400,000 people – that’s how many die from malaria each year. Here’s how gene editing and gene drives could prevent those deaths

Credit: Tony Karumba/Getty Images
Credit: Tony Karumba/Getty Images

The estimated number of malaria deaths stood at 409,000 in 2019. There is an urgent need to find new ways to combat the growing mosquito resistance to pesticides and malaria parasite resistance to antimalarial drugs. Gene drives are being tested as a new approach. In a new study, researchers from the Imperial College London reported that their approach brings gene drives one step closer as a potential strategy for eliminating malaria.

Using CRISPR-Cas9 technology, the researchers inserted a gene that encodes an antimalarial protein amidst genes that are turned on after the mosquito eats a blood meal. The team performed this while allowing the whole section of DNA to also function as a gene drive that could be passed on to most of the mosquitoes’ offspring.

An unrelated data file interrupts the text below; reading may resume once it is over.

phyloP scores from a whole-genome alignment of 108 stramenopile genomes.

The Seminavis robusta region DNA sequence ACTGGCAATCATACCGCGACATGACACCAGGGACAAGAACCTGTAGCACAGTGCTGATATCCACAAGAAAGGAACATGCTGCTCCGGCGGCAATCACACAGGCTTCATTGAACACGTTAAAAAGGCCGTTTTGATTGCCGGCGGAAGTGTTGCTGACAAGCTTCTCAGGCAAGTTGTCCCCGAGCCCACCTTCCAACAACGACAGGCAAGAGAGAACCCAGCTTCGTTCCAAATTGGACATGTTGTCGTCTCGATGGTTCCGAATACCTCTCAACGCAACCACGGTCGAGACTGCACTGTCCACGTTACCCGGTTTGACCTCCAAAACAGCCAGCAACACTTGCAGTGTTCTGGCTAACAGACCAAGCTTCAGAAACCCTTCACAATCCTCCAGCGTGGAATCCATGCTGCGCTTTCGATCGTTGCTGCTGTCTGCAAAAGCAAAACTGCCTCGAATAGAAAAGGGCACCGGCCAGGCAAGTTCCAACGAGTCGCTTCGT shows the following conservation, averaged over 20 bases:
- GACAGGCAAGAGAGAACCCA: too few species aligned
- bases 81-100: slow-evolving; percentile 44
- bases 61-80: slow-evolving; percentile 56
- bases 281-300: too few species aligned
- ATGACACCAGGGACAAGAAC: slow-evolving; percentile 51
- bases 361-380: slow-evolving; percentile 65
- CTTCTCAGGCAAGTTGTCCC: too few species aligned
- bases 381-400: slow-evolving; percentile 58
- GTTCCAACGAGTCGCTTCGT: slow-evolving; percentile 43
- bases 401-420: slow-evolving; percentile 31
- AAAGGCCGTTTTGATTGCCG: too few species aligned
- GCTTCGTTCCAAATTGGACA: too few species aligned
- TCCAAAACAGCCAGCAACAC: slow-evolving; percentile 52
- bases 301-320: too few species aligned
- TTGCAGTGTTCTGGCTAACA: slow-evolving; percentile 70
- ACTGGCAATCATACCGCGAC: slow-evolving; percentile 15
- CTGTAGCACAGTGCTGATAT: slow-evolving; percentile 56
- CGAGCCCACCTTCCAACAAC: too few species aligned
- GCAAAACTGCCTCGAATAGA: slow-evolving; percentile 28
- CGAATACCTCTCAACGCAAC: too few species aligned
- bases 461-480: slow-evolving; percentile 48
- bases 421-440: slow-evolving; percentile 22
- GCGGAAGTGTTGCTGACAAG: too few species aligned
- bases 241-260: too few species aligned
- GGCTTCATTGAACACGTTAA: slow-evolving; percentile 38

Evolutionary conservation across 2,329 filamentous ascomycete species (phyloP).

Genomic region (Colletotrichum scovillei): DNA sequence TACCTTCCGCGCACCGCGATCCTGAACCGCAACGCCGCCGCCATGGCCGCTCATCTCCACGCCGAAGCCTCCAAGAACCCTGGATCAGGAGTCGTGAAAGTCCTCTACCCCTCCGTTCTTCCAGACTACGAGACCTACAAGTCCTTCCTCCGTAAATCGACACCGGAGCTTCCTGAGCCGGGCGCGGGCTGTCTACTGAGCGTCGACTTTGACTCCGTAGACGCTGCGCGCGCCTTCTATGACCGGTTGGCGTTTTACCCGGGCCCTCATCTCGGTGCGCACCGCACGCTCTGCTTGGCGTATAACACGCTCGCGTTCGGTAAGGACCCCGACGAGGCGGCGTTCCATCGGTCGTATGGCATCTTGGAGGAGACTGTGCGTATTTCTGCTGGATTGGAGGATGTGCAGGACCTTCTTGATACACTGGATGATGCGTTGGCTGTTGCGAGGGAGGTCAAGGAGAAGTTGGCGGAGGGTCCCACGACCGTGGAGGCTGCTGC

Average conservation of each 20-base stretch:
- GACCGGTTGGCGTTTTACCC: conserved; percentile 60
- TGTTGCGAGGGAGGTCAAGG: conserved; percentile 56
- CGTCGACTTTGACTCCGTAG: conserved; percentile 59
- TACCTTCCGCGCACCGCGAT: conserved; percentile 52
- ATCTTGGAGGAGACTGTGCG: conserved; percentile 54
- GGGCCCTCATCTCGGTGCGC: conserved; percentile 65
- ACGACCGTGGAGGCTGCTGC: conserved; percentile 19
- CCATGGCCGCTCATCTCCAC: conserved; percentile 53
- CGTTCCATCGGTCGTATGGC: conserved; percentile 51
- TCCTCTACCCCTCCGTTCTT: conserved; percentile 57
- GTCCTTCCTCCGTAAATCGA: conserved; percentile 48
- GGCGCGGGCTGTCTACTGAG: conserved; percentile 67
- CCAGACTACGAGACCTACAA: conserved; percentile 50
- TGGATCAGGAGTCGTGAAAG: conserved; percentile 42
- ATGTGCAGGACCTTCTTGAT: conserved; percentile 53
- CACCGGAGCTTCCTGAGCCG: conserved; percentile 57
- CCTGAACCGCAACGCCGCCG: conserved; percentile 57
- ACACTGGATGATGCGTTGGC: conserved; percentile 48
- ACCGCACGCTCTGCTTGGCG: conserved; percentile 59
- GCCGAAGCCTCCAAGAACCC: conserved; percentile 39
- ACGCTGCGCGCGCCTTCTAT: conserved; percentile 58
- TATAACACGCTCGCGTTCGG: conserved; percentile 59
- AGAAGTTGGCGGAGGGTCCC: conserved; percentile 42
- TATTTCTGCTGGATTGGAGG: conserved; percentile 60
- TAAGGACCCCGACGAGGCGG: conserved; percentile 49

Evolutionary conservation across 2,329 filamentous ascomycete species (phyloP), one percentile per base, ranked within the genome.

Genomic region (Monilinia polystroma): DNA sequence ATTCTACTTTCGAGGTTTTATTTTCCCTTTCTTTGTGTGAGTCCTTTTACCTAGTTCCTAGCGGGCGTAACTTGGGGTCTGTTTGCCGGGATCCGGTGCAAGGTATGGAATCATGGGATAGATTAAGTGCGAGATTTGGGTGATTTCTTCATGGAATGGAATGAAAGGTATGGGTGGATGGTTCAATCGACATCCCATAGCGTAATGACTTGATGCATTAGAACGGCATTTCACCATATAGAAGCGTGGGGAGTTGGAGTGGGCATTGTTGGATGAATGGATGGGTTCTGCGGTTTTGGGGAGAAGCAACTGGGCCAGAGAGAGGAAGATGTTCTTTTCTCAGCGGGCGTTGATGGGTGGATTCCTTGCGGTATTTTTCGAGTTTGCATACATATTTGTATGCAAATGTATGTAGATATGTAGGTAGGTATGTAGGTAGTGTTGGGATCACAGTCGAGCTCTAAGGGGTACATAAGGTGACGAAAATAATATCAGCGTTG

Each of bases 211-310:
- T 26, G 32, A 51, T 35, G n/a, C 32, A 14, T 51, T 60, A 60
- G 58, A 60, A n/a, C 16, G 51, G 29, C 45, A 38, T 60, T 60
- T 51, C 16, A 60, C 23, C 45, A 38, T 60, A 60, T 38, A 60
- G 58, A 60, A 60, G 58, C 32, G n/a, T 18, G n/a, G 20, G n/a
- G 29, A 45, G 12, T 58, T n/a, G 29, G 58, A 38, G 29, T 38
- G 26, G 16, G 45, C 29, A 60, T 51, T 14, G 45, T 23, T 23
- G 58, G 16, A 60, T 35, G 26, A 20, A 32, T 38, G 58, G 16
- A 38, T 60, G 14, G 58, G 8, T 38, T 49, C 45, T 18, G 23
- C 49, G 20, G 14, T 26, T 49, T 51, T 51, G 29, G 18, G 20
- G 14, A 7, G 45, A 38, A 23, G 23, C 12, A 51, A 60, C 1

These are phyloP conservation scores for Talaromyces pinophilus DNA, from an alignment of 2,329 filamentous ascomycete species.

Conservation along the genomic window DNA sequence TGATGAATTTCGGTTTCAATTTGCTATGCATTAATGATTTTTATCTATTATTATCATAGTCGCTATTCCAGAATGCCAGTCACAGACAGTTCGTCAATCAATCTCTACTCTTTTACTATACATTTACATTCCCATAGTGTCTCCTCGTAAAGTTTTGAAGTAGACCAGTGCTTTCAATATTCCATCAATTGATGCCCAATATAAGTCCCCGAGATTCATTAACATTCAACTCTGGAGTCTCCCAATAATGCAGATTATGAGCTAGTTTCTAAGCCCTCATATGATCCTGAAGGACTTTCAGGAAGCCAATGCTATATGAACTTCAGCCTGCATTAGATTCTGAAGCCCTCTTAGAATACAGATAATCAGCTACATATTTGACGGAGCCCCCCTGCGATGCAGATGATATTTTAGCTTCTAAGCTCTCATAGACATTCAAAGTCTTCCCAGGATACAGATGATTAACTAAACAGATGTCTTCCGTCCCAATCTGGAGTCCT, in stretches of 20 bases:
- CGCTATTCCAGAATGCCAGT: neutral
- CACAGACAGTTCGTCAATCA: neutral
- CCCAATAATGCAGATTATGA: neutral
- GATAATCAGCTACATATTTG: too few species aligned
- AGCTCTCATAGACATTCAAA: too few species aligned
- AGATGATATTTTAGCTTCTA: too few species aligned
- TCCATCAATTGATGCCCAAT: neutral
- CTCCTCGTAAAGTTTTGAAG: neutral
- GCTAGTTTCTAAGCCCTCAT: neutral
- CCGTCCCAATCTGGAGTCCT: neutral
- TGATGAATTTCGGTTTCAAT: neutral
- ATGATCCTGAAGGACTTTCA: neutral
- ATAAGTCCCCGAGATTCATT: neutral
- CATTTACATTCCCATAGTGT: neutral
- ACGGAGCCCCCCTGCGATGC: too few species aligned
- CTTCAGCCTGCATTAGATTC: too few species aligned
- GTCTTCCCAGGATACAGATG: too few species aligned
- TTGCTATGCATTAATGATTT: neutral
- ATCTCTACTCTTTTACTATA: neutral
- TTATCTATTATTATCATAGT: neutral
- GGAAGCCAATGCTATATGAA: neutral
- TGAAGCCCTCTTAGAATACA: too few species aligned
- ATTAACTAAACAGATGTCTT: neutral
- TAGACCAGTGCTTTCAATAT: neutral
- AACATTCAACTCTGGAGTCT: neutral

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“These genetic modifications are passive, and could be tested in the field and undergo a stringent regulatory process to ensure they are safe and effective in blocking the parasite without raising concerns of accidental spread in the environment,” explained senior author Nikolai Windbichler, PhD, senior lecturer at the department of life sciences, Imperial College London. “However, once we combine them with other mosquitoes with an active gene drive, they turn into gene drives themselves without the need for any further changes.”

The highlighted blue areas show where genes for resisting malaria parasites will be active. Credit: A.A. James

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